Sept 26 (Reuters) - The following are the top stories in the Wall Street Journal. Reuters has not verified these stories and does not vouch for their accuracy.
* Hedge funds and other money managers are flocking to small markets ranging from cocoa to coffee to cattle that have defied a broader plunge in raw-materials prices. These investors are betting on goods that are seeing demand soar as emerging-market countries become wealthier and their middle classes expand, increasing demand for products such as chocolate and hamburgers.(on.wsj.com/1vlJ9GU)
* Air France's plans to conquer European skies with a budget carrier have run into severe turbulence as its pilots insist on what they regard as an inalienable right: a generous contract. As of late Thursday - and 11 days into a strike that has forced Air France to cancel more than half its flights and caused a daily operating loss of about $25.6 million - management and pilots were still at loggerheads. (on.wsj.com/1wN485H)
* U.S. and European policy makers have hit a snag in their postcrisis efforts to coordinate on international rules for derivatives, which played a central role in the 2008 meltdown. The two sides are at loggerheads over the regulation of clearinghouses - entities that are supposed to help prevent a market-wide collapse by ensuring either party in a derivatives transaction would get paid if the other side falters. (on.wsj.com/1uL9koM)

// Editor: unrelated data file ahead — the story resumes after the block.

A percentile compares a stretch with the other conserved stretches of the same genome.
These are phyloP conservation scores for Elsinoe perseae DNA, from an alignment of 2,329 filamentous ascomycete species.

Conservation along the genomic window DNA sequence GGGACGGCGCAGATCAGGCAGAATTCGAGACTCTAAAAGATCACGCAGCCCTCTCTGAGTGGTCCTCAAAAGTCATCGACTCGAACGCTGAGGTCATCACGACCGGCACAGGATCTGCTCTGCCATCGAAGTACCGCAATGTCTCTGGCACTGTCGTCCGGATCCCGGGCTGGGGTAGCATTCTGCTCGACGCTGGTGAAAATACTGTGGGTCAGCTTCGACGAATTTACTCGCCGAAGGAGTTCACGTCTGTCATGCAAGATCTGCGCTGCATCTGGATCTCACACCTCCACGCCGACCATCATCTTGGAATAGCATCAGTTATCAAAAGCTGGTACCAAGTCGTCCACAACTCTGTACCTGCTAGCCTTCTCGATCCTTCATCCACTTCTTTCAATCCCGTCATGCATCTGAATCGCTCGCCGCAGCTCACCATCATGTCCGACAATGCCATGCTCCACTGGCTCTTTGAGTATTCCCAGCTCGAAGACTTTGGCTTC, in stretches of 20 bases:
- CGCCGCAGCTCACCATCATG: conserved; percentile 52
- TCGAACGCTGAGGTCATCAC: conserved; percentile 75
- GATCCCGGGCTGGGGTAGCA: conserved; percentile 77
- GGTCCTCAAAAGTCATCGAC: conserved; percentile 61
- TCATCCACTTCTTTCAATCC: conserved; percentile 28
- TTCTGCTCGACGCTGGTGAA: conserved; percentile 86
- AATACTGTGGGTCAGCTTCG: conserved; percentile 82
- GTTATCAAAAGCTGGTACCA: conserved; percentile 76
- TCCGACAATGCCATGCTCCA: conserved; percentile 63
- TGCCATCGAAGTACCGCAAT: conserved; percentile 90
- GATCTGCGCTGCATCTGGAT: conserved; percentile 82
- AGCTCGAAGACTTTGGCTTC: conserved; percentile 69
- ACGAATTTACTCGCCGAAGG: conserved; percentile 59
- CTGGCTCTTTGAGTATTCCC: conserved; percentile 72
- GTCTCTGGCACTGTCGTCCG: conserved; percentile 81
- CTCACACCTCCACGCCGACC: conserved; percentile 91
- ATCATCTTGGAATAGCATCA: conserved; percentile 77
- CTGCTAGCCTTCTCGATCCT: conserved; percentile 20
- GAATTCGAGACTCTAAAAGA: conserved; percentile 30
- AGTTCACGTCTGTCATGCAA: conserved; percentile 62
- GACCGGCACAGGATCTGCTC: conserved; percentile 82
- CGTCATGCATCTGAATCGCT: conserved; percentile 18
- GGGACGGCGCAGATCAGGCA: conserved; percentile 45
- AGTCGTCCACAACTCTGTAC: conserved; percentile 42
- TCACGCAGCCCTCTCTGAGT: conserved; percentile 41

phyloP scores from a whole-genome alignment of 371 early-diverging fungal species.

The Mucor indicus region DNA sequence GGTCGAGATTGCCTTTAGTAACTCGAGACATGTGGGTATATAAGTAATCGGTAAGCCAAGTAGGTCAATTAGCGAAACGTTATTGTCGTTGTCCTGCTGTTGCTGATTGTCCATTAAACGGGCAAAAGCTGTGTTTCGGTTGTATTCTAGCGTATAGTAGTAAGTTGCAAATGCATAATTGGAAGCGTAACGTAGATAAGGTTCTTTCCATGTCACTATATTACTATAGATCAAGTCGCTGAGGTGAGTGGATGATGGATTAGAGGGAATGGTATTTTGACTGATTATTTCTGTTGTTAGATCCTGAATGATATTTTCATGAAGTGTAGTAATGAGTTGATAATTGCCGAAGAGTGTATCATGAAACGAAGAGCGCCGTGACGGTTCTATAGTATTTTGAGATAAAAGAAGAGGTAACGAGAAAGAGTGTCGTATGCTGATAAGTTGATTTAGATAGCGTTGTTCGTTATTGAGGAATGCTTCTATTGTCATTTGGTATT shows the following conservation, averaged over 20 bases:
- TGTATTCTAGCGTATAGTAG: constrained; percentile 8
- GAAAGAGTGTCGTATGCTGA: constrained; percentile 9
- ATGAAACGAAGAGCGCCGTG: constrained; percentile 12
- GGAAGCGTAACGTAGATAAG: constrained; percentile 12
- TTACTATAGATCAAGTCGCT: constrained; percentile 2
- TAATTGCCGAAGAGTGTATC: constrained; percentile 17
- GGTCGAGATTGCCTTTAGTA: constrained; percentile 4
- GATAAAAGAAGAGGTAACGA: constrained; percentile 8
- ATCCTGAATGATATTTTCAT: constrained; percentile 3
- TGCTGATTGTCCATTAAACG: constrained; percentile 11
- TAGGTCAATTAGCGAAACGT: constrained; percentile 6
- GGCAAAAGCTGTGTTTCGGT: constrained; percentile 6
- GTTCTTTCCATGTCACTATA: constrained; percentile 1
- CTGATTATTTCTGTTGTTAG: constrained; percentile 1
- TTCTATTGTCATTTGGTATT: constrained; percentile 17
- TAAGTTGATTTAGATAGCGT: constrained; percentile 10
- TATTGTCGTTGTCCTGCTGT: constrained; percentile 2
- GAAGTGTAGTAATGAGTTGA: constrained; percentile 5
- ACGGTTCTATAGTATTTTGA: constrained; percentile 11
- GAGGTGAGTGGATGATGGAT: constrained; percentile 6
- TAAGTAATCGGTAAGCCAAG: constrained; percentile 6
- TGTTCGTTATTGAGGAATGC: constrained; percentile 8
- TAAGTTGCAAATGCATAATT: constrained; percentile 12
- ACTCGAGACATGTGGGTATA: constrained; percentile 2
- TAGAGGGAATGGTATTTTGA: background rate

* A group of hedge funds that sued Argentina in the U.S. has agreed to support a request by a Citigroup Inc unit to allow the bank to make an interest payment due Tuesday to holders of restructured bonds governed by Argentine law, people familiar with the matter said Thursday. (on.wsj.com/1n6l8Dy)
* A federal judge Thursday ordered Texas entrepreneur Sam Wyly and the estate of his deceased brother, Charles Wyly, to pay an estimated $300 million to $400 million for their role in a fraudulent offshore scheme. In May, the Wyly brothers were found liable on civil fraud allegations for using a system of offshore trusts to hide stock sales, leading to $553 million in profits. (on.wsj.com/1v71kRx)
* Federal regulators fined U.S. Bancorp $9 million and required it to return $48 million to customers over what it called illegal billing practices related to the bank's identity-theft products. U.S. Bancorp said "we regret that errors occurred" and that the problems were related to a vendor, Affinion Group. (on.wsj.com/1rxcder)
* Top-level discussions about the possible departure of Zhou Xiaochuan, the long-serving governor of the People's Bank of China, come as the likelihood is rising that the world's No. 2 economy may fall short of the government's annual economic growth target, 7.5 pct for 2014, for the first time since the Asian financial crisis of 1998. Many economists say Beijing may have to resort to more big-bang measures - such as a blanket interest-rate cut that, according to central bank advisers, has been fended off by Zhou - to rev up economic activity. (on.wsj.com/1BeuU7z) (Compiled by Ankush Sharma in Bangalore)